In all his time in Congress, he said, "Republicans have never, ever, not one time agreed what a healthcare proposal should look like. Not once. They will never ever agree what the bill should be. Perfect always becomes the enemy of the good."

Health IT leads to 'better outcomes'
If the politics of the ACA are thorny and contentious, one thing that has always seemed to "never be a political question" is the value of health information technology, Lieber suggested. "A common thought is that technology was one of the ways we were going to solve some of the big problems in healthcare."

Boehner said that is "absolutely true." His GOP colleagues have always been committed to health IT because they see how it leads to "better outcomes for the American people."

Rendell said continued investment in IT is essential to attaining its full potential. "If we're going to have a true information-based healthcare system, using technology to its fullest extent, we have to pay to lay the infrastructure," he said. States and the federal government ought to participate in that. Sometimes you spend money to save money."

The rapport between the two former politicians was joking and jovial. "We're a couple of has-beens," Boehner laughed. "All we are now is celebrities."

Indeed, they now find themselves observers and commentators on an entirely new political era. Someone else is in charge.

"All the norms are gone," said Boehner. "All the bedrock principles – what you do, what you don't do – is all thrown out the window."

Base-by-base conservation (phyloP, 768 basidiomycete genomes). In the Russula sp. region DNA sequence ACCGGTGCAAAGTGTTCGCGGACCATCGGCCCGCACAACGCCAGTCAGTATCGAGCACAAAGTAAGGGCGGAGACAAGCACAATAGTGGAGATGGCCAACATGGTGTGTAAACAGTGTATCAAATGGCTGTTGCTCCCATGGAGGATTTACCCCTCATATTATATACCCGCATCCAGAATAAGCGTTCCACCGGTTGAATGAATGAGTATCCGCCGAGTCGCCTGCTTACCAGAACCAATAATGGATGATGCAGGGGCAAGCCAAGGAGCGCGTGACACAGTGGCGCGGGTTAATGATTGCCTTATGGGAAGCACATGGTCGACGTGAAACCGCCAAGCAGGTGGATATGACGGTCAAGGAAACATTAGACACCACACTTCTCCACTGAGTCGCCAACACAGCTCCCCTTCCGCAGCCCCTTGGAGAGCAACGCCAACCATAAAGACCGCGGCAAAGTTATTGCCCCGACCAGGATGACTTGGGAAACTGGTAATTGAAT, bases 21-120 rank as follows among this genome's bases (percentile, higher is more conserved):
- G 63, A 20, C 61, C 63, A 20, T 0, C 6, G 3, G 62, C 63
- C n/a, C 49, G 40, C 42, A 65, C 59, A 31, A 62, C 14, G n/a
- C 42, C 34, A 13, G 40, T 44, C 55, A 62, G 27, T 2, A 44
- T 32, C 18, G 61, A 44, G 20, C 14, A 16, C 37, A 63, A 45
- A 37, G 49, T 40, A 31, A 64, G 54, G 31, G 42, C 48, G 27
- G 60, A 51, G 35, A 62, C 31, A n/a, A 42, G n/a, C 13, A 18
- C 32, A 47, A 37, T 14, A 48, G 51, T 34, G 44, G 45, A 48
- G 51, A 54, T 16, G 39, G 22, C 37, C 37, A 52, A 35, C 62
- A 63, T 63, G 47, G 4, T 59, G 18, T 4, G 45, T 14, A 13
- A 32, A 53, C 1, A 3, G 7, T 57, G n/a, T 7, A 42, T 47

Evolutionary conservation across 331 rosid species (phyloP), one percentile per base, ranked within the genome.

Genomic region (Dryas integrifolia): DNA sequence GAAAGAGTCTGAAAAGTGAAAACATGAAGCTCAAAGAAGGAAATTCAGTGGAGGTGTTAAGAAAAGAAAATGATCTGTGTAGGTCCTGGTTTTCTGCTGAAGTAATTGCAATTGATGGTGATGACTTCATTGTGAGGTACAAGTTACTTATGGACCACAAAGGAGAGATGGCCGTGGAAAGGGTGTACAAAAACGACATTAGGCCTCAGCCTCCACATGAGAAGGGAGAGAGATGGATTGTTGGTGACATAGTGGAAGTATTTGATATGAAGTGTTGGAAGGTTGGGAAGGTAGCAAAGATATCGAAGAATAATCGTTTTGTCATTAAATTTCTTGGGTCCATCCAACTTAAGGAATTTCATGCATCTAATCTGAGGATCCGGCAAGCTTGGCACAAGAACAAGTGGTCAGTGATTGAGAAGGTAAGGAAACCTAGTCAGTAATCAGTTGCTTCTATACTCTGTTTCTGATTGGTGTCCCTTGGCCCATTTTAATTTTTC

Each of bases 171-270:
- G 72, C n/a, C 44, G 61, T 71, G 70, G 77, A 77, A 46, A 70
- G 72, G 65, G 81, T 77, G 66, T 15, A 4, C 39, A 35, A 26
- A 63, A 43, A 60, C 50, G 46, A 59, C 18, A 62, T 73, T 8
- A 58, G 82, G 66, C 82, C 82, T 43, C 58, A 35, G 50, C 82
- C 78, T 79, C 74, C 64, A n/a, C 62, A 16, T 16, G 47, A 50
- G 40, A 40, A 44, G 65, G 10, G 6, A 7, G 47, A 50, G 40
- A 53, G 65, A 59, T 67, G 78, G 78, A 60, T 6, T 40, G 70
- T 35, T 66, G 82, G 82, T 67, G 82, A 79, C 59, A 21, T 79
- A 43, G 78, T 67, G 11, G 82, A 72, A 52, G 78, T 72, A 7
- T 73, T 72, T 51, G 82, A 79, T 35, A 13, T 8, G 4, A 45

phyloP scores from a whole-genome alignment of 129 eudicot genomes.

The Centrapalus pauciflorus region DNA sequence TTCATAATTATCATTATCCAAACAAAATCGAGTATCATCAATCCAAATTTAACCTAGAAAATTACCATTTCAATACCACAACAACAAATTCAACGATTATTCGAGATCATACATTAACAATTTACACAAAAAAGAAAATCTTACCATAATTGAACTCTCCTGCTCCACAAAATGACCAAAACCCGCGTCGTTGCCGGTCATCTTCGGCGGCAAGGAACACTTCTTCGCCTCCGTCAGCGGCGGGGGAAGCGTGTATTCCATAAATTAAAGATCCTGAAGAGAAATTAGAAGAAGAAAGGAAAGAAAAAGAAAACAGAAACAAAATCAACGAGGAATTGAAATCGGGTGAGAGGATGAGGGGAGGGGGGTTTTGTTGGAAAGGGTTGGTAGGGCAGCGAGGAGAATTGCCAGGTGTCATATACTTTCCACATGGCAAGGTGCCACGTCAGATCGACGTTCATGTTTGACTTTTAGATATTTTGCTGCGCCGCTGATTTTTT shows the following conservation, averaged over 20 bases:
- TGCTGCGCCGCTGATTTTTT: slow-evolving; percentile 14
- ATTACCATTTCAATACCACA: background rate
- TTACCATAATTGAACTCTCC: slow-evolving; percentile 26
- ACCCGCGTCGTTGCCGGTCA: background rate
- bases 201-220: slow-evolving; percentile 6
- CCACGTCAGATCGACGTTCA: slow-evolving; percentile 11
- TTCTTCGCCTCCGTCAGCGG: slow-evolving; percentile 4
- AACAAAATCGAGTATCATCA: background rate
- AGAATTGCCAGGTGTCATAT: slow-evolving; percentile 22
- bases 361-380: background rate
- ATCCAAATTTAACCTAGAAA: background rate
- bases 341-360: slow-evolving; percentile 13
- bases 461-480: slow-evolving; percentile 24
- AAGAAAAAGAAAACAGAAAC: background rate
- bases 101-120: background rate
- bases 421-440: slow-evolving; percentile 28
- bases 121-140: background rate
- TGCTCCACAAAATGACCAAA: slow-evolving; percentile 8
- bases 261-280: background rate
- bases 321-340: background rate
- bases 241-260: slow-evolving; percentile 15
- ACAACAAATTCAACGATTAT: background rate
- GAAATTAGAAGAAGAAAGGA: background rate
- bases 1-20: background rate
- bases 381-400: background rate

Now into the second month of the Donald Trump administration, it seems clear "we're in for a pretty raucous ride," he said. I think the Trump presidency is going to look a lot like the Trump campaign: Sometimes divisive, sometimes incoherent, sometimes disrespectful. But also sometimes effective."

The problem, said Rendell, is that "you can't govern the same way you campaign. You simply can't. You've got to value the institutions."

"He's going to do things that a normal politician like Ed or I wouldn't do," said Boehner. "But he's going to have an opportunity to do big things."

Lieber asked what Boehner and Rendell think will be the Trump's signature political accomplishment.

"If I had to throw a dart today? Immigration reform," said Boehner. "There’s a way to deal with this in a humane way. Four years down the road, Donald Trump may be the immigrant's best friend."

Rendell looked at him quizzically: "Are you alright?"

For his part, he suggested the easiest path to a lasting positive legacy for Trump is "inherently bipartisan and it's desperately needed. It's a big thing, and Donald Trump wants to do big things: a real infrastructure revitalization program. The American infrastructure is crumbling."

At the close of the keynote, Rendell implored the HIMSS17 crowd to continue the work of developing a robust health IT infrastructure, and leveraging it for improved outcomes.

"You all should keep doing what you're doing," he said. "Keep innovating. Keep finding ways to deliver quality care at a more affordable price tag. Eventually we're going to get it right."

This article is part of our ongoing coverage of HIMSS17. Visit Destination HIMSS17 for previews, reporting live from the show floor and after the conference.